The majority of actors who have a television hit early on fail to parlay that success into a substantial film career once the show leaves the air. Sure, there are exceptions -- Bruce Willis and Johnny Depp come to mind -- but few actors have worked as hard… (more)
The majority of actors who have a television hit early on fail to parlay that success into a substantial film career once the show leaves the air. Sure, there are exceptions -- Bruce Willis and Johnny Depp come to mind -- but few actors have worked as hard to redefine their public perceptions as Joseph Gordon-Levitt. He shed his image as the youngest member of 3rd Rock From the Sun by consistently working with interesting writers and directors -- Spike Lee, Gregg Araki, Rian Johnson, Christopher Nolan -- and fearlessly tackling challenging roles in films as diverse as Hesher and (500) Days of Summer. With director Jonathan Levine’s poignant and funny 50/50, Gordon-Levitt should finally get the awards buzz he richly deserves.
He plays Adam, a 27-year-old public-radio employee who discovers he has cancer. As his best friend Kyle (Seth Rogen) tries to help him cope, his girlfriend Rachael (Bryce Dallas Howard) proves to be a less-than-ideal life partner for this particular crisis. All the while, Adam’s overprotective mother Diane (Anjelica Huston) tries to overcome her son’s continued attempts to keep her out of his life. As Adam begins to discover how hard it is to deal with his situation, and to maintain the various relationships in his life, he begins seeing a young counselor (Anna Kendrick), who might prove to be just as helpful personally as professionally.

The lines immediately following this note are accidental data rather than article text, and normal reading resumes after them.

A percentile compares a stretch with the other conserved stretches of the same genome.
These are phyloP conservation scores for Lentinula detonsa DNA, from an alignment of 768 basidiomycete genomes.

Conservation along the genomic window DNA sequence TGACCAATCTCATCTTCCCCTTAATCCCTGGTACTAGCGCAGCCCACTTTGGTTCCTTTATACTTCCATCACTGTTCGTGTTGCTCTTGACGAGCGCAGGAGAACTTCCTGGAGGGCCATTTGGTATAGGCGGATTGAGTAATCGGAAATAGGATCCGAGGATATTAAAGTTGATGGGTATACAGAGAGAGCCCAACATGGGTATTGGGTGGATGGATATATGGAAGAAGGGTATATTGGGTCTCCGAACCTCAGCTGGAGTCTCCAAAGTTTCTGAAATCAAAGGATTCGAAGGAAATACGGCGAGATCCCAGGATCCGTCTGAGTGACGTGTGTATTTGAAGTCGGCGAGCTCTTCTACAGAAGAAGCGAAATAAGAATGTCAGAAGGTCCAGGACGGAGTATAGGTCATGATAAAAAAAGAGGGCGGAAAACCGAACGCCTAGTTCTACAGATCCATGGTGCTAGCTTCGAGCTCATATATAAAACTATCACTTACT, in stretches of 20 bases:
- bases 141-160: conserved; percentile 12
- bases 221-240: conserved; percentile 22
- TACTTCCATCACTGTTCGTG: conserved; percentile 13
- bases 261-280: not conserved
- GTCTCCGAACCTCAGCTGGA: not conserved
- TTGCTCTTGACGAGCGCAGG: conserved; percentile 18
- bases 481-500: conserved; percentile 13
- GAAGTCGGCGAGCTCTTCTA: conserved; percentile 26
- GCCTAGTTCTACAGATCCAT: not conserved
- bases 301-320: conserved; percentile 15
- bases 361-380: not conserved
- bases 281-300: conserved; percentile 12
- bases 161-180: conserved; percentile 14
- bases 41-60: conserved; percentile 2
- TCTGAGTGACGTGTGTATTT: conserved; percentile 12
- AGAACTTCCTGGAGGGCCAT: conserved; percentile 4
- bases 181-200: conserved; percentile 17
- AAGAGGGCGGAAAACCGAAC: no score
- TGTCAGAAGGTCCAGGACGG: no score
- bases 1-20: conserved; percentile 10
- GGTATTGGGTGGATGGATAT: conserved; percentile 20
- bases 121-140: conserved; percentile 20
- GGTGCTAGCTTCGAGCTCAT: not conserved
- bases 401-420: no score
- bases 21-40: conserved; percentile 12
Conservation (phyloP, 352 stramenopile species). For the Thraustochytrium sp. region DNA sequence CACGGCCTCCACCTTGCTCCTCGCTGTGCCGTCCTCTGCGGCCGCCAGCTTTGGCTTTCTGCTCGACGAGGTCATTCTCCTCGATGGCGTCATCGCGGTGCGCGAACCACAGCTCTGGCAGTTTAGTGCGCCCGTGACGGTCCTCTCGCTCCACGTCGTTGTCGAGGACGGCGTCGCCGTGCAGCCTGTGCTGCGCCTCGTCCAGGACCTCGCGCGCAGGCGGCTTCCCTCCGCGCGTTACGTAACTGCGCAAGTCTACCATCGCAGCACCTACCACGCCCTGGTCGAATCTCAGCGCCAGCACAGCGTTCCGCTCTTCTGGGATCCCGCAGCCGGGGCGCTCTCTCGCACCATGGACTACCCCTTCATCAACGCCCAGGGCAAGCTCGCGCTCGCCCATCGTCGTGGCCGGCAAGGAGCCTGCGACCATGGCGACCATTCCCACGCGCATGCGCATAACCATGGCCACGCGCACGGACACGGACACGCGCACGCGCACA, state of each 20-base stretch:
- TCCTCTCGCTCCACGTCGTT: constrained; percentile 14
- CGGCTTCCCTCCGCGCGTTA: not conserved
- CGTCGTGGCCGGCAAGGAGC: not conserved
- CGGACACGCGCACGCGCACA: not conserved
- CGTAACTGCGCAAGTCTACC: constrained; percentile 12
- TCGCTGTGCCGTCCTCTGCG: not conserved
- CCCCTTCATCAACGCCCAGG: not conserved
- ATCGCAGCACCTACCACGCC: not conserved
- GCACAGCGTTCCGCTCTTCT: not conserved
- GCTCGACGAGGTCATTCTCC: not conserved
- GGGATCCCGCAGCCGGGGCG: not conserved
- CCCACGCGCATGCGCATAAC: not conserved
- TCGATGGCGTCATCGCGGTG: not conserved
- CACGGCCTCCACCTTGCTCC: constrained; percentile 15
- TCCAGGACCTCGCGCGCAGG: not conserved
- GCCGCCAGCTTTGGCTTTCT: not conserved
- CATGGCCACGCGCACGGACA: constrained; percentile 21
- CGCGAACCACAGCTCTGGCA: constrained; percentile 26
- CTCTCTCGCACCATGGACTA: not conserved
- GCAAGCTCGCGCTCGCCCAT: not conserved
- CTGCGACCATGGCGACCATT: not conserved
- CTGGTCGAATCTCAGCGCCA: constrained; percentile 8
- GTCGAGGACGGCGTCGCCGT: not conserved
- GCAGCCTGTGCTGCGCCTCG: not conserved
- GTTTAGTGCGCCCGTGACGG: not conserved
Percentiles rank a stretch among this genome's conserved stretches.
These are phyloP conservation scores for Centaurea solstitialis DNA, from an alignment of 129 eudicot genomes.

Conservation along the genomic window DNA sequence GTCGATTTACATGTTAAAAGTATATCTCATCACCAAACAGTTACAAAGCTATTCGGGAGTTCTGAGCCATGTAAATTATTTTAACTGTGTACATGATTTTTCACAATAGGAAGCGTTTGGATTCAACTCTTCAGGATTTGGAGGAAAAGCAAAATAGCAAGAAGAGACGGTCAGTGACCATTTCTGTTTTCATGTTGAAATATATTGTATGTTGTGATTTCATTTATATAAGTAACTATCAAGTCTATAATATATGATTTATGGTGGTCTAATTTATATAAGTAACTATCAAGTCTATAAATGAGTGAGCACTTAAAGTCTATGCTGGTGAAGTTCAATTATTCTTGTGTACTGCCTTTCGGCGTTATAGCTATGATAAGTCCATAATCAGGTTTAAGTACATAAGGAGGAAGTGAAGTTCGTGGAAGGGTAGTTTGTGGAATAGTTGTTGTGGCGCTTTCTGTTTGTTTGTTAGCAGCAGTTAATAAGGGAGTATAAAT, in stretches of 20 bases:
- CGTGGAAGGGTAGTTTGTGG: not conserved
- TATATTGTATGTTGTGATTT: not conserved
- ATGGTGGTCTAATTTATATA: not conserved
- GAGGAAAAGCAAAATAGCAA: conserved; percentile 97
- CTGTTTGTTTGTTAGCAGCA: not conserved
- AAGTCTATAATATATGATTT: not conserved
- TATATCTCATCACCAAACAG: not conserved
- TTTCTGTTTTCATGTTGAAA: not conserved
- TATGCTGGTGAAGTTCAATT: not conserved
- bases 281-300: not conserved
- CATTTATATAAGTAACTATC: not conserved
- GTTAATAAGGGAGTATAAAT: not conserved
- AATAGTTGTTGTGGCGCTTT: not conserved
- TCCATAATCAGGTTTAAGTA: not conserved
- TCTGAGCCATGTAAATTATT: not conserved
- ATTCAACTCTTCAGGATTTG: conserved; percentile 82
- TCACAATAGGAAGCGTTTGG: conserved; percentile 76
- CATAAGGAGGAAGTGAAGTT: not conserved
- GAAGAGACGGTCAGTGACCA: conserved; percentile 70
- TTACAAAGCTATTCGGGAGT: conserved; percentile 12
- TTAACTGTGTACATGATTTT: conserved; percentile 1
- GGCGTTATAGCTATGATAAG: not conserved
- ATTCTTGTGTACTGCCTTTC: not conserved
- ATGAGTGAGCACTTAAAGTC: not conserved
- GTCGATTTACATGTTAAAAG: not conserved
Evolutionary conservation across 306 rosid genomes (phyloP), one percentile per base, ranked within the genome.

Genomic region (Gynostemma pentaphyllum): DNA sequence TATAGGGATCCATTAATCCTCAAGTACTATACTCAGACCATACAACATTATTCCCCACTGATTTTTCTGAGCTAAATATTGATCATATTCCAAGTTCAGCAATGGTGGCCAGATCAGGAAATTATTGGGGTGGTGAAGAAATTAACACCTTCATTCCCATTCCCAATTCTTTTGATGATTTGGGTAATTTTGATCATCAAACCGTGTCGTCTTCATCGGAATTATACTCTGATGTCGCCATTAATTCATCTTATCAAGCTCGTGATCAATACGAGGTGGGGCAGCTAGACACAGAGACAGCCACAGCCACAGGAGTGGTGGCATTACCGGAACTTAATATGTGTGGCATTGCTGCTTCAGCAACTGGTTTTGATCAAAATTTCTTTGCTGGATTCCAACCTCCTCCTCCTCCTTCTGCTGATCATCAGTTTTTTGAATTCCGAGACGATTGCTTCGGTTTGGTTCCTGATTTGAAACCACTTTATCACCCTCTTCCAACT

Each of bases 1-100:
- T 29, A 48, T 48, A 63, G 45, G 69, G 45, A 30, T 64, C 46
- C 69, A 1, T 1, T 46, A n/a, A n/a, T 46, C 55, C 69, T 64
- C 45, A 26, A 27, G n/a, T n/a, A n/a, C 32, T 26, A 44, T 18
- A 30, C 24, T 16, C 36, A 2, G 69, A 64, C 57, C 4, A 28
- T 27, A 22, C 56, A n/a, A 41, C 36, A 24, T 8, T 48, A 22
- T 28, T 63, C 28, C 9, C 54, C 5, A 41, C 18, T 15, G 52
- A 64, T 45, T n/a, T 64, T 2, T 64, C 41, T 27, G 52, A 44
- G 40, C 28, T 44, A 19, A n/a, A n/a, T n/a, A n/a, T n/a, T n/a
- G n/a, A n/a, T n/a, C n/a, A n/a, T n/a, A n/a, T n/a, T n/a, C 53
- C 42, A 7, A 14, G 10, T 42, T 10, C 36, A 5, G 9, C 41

Gordon-Levitt does something few actors ever manage in 50/50 -- he makes a nice, normal guy fascinating. By all accounts, Adam is a perfectly decent human being, aside from some mommy issues and a penchant for falling for questionable women. While his medical situation is dramatic, it’s something millions of others have had to face. It’s a vivid portrayal of a young man who slowly faces his own mortality, and as Adam’s stoic facade slowly erodes, he lashes out at his friends, his family, and himself, leading to a powerhouse scene with his mother just before he’s wheeled into surgery. Yet even during the most-powerful moment in the entire movie -- the kind of scene that gets shown during the listing of the nominees on awards shows -- Gordon-Levitt doesn’t overplay it at all. In every scene, he earns our empathy.
As great as he is, he doesn’t do it all by himself. Will Reiser’s emotionally rich script -- which is based on his own battle with cancer -- never hits a wrong note, and he finds the comedy in Adam’s life as easily as the drama. There are a couple of lovely scenes with Matt Frewer and Philip Baker Hall as a pair of older patients with whom Adam shares chemotherapy sessions, and Rogen modulates his overpowering charisma just enough to let us know that all his motormouthed energy is his character’s own way of dealing with his friend’s troubles.
Thirty years ago, Terms of Endearment pretty much defined how to do this kind of tonally challenging movie, presenting characters able to laugh through their tears while dealing with a life-threatening illness. By borrowing that template without slavishly copying it, and thanks to a pitch-perfect lead performance by Joseph Gordon-Levitt, 50/50 deserves to be compared with that Oscar-winning classic.
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